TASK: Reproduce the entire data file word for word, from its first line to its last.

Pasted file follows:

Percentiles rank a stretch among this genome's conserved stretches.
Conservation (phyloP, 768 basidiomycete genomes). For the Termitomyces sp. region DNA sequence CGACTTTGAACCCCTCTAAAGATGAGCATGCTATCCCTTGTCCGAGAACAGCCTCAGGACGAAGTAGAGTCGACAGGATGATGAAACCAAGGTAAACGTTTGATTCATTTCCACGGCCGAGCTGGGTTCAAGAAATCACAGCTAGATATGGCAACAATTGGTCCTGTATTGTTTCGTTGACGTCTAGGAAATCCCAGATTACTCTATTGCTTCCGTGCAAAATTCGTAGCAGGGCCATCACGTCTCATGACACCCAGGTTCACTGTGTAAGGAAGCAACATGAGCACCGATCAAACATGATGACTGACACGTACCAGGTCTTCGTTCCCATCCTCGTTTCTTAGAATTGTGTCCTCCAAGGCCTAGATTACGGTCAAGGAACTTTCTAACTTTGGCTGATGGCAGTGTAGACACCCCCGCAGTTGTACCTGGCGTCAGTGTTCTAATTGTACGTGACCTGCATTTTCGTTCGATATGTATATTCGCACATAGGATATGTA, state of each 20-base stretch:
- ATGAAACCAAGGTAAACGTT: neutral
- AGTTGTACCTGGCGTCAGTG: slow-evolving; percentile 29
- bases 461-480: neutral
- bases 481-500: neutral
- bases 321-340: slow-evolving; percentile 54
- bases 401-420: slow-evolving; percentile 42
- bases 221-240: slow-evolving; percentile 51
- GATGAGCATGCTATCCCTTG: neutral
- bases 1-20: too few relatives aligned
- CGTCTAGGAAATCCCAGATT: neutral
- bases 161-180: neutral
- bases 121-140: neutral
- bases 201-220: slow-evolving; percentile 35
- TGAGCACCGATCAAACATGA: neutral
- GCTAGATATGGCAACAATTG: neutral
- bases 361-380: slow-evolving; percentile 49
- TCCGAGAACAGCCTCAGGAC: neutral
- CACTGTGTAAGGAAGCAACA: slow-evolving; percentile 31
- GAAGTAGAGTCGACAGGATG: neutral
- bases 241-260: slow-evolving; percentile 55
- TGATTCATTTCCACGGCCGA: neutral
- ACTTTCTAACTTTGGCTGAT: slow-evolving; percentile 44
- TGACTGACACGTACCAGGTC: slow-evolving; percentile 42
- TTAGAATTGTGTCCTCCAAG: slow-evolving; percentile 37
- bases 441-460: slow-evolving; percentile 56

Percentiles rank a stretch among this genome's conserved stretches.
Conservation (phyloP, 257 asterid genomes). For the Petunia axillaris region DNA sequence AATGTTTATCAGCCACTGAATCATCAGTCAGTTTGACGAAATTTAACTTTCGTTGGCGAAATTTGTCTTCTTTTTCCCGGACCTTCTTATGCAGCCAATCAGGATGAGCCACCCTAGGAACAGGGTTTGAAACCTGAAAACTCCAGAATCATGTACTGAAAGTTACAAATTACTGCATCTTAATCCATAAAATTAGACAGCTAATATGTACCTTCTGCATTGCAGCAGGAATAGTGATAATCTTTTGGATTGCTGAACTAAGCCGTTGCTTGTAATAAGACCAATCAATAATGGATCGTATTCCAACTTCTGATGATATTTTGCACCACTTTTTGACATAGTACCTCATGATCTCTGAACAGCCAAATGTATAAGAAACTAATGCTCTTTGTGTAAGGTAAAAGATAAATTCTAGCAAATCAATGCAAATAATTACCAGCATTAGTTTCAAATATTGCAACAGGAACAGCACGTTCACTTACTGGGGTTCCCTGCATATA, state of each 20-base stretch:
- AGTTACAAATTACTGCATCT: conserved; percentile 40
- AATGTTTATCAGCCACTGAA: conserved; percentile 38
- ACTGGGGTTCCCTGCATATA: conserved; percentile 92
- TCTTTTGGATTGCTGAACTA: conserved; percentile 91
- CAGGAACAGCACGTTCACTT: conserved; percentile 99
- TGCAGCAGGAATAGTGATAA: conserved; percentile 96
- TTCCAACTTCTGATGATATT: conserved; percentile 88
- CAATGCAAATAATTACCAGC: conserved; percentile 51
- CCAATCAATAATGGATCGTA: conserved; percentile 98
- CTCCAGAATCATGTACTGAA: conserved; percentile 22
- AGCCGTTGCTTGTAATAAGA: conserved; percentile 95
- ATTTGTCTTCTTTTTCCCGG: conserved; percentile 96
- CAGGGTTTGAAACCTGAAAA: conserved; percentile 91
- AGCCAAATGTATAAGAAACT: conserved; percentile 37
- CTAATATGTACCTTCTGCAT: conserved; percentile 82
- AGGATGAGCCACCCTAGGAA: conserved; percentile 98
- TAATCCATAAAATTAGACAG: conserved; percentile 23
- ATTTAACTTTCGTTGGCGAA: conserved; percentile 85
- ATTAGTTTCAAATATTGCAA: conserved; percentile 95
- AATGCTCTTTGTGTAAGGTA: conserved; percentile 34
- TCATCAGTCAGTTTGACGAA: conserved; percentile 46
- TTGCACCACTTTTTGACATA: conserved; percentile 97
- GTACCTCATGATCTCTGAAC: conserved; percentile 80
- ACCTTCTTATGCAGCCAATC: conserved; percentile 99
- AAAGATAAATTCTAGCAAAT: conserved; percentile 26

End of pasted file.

Percentiles rank a stretch among this genome's conserved stretches.
Conservation (phyloP, 768 basidiomycete genomes). For the Termitomyces sp. region DNA sequence CGACTTTGAACCCCTCTAAAGATGAGCATGCTATCCCTTGTCCGAGAACAGCCTCAGGACGAAGTAGAGTCGACAGGATGATGAAACCAAGGTAAACGTTTGATTCATTTCCACGGCCGAGCTGGGTTCAAGAAATCACAGCTAGATATGGCAACAATTGGTCCTGTATTGTTTCGTTGACGTCTAGGAAATCCCAGATTACTCTATTGCTTCCGTGCAAAATTCGTAGCAGGGCCATCACGTCTCATGACACCCAGGTTCACTGTGTAAGGAAGCAACATGAGCACCGATCAAACATGATGACTGACACGTACCAGGTCTTCGTTCCCATCCTCGTTTCTTAGAATTGTGTCCTCCAAGGCCTAGATTACGGTCAAGGAACTTTCTAACTTTGGCTGATGGCAGTGTAGACACCCCCGCAGTTGTACCTGGCGTCAGTGTTCTAATTGTACGTGACCTGCATTTTCGTTCGATATGTATATTCGCACATAGGATATGTA, state of each 20-base stretch:
- ATGAAACCAAGGTAAACGTT: neutral
- AGTTGTACCTGGCGTCAGTG: slow-evolving; percentile 29
- bases 461-480: neutral
- bases 481-500: neutral
- bases 321-340: slow-evolving; percentile 54
- bases 401-420: slow-evolving; percentile 42
- bases 221-240: slow-evolving; percentile 51
- GATGAGCATGCTATCCCTTG: neutral
- bases 1-20: too few relatives aligned
- CGTCTAGGAAATCCCAGATT: neutral
- bases 161-180: neutral
- bases 121-140: neutral
- bases 201-220: slow-evolving; percentile 35
- TGAGCACCGATCAAACATGA: neutral
- GCTAGATATGGCAACAATTG: neutral
- bases 361-380: slow-evolving; percentile 49
- TCCGAGAACAGCCTCAGGAC: neutral
- CACTGTGTAAGGAAGCAACA: slow-evolving; percentile 31
- GAAGTAGAGTCGACAGGATG: neutral
- bases 241-260: slow-evolving; percentile 55
- TGATTCATTTCCACGGCCGA: neutral
- ACTTTCTAACTTTGGCTGAT: slow-evolving; percentile 44
- TGACTGACACGTACCAGGTC: slow-evolving; percentile 42
- TTAGAATTGTGTCCTCCAAG: slow-evolving; percentile 37
- bases 441-460: slow-evolving; percentile 56

Percentiles rank a stretch among this genome's conserved stretches.
Conservation (phyloP, 257 asterid genomes). For the Petunia axillaris region DNA sequence AATGTTTATCAGCCACTGAATCATCAGTCAGTTTGACGAAATTTAACTTTCGTTGGCGAAATTTGTCTTCTTTTTCCCGGACCTTCTTATGCAGCCAATCAGGATGAGCCACCCTAGGAACAGGGTTTGAAACCTGAAAACTCCAGAATCATGTACTGAAAGTTACAAATTACTGCATCTTAATCCATAAAATTAGACAGCTAATATGTACCTTCTGCATTGCAGCAGGAATAGTGATAATCTTTTGGATTGCTGAACTAAGCCGTTGCTTGTAATAAGACCAATCAATAATGGATCGTATTCCAACTTCTGATGATATTTTGCACCACTTTTTGACATAGTACCTCATGATCTCTGAACAGCCAAATGTATAAGAAACTAATGCTCTTTGTGTAAGGTAAAAGATAAATTCTAGCAAATCAATGCAAATAATTACCAGCATTAGTTTCAAATATTGCAACAGGAACAGCACGTTCACTTACTGGGGTTCCCTGCATATA, state of each 20-base stretch:
- AGTTACAAATTACTGCATCT: conserved; percentile 40
- AATGTTTATCAGCCACTGAA: conserved; percentile 38
- ACTGGGGTTCCCTGCATATA: conserved; percentile 92
- TCTTTTGGATTGCTGAACTA: conserved; percentile 91
- CAGGAACAGCACGTTCACTT: conserved; percentile 99
- TGCAGCAGGAATAGTGATAA: conserved; percentile 96
- TTCCAACTTCTGATGATATT: conserved; percentile 88
- CAATGCAAATAATTACCAGC: conserved; percentile 51
- CCAATCAATAATGGATCGTA: conserved; percentile 98
- CTCCAGAATCATGTACTGAA: conserved; percentile 22
- AGCCGTTGCTTGTAATAAGA: conserved; percentile 95
- ATTTGTCTTCTTTTTCCCGG: conserved; percentile 96
- CAGGGTTTGAAACCTGAAAA: conserved; percentile 91
- AGCCAAATGTATAAGAAACT: conserved; percentile 37
- CTAATATGTACCTTCTGCAT: conserved; percentile 82
- AGGATGAGCCACCCTAGGAA: conserved; percentile 98
- TAATCCATAAAATTAGACAG: conserved; percentile 23
- ATTTAACTTTCGTTGGCGAA: conserved; percentile 85
- ATTAGTTTCAAATATTGCAA: conserved; percentile 95
- AATGCTCTTTGTGTAAGGTA: conserved; percentile 34
- TCATCAGTCAGTTTGACGAA: conserved; percentile 46
- TTGCACCACTTTTTGACATA: conserved; percentile 97
- GTACCTCATGATCTCTGAAC: conserved; percentile 80
- ACCTTCTTATGCAGCCAATC: conserved; percentile 99
- AAAGATAAATTCTAGCAAAT: conserved; percentile 26